The inevitable answer should be privatization of these institutions. But in this instance too President Rajapaksa has shackled himself. His proud claim is that unlike the UNP government under Ranil Wickremesinghe, which reduced the size of the public sector, Rajapaksa has expanded and nurtured it. But at what cost? Rajapaksa has been recruiting en masse new inexperienced and untrained graduates into government service. But what do they contribute to the economy in real terms? Any move to privatize the Electricity Board or the Petroleum Corporation would no doubt meet with violent resistance. President Rajapaksa, despite the tremendous executive presidential power vested in him and his command on two-third of parliament, is bound hand and foot to maintain the status quo of the white elephants.
Rethinking of the Rajapaksa foreign policy is also called for in the context of the times. Rajapaksa locked horns with the Western nations right at the commencement of his first term when he did away with the Four Chairs – US, EU, Japan and the Netherlands – overseeing the peace process with the LTTE – and went ahead with a military solution strongly opposed by the West.
President Rajapaksa had his way and defeated the LTTE in the battlefield. Three years have passed and it will not be to the advantage of Sri Lanka to continue with anti-Western policies. One ally; Muammer Gaddafy has fallen in the desert sands. The other, the Iranian regime is crippled with American sanctions. Sri Lanka has already lost significantly from US sanctions on Iran and it has been estimated at Rs 2 billion loss last year. The country lost on differed payments arrangements and concessionary pricing.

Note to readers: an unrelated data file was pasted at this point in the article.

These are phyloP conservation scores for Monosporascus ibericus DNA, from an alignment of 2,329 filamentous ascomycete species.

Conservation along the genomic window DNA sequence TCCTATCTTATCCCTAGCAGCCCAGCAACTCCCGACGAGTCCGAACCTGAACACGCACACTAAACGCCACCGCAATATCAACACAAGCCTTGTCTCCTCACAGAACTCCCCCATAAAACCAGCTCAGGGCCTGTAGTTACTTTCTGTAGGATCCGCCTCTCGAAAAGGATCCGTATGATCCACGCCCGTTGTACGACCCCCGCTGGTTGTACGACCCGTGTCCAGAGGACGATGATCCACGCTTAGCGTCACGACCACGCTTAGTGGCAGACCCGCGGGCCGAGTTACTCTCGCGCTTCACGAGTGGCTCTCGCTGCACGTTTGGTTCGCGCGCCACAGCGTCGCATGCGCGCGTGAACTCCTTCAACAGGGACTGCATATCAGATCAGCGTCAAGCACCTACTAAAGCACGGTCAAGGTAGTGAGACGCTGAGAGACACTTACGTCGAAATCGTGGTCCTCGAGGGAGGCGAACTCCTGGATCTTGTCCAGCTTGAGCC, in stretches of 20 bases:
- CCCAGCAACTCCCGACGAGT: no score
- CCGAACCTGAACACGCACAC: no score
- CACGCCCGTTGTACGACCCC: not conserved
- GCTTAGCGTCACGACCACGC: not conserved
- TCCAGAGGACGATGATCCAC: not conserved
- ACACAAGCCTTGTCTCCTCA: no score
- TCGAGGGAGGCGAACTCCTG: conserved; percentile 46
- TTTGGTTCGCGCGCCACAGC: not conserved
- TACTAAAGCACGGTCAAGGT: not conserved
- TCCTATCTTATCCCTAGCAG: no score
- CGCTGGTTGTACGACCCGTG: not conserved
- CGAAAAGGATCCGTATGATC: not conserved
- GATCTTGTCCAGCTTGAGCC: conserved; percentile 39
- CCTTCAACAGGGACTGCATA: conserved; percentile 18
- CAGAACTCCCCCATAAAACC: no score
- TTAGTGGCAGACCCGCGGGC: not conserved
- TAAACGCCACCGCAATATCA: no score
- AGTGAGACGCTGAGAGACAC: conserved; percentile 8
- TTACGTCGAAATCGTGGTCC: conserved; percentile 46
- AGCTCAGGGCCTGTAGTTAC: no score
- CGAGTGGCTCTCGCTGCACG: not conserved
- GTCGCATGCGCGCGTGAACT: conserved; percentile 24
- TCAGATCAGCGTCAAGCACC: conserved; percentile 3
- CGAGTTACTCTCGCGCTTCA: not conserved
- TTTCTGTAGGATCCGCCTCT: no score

The country lost significantly when the European Union withdrew the GSP Plus concessions for our exports. Nivard Cabraal was cocksure that that withdrawal of GSP concessions would not have much of an impact on this country but now Sri Lanka wants to seek GSP concessions again.
Whether Sri Lanka’s anti-Western stance was by design or circumstantial, the most fundamental fact is that the US and EU are our two biggest markets for our exports and should not have been glossed over. Our exports to these two markets fell significantly last year but that may be due to recession of their economies. In the long run however, they will remain the markets that could absorb most of our industrial products.
China no doubt has helped this country in fighting terrorism and without their assistance eliminating terrorism may not have been possible. But China, despite its one billion and over population, is not a market for Sri Lanka’s industrial and agricultural products. With Middle Eastern countries we have had good relations and they prop up our economy providing employment for our expatriate labour but which is now running into opposition within the country.
Direct foreign investment is a vital factor to make a developing country’s economy spurt ahead but here too foreign investors so far have been by and large from the West. It is unlikely that the new found friends in Africa or South East Asia are likely to invest significantly in this country in the foreseeable future.
It’s time to look west again.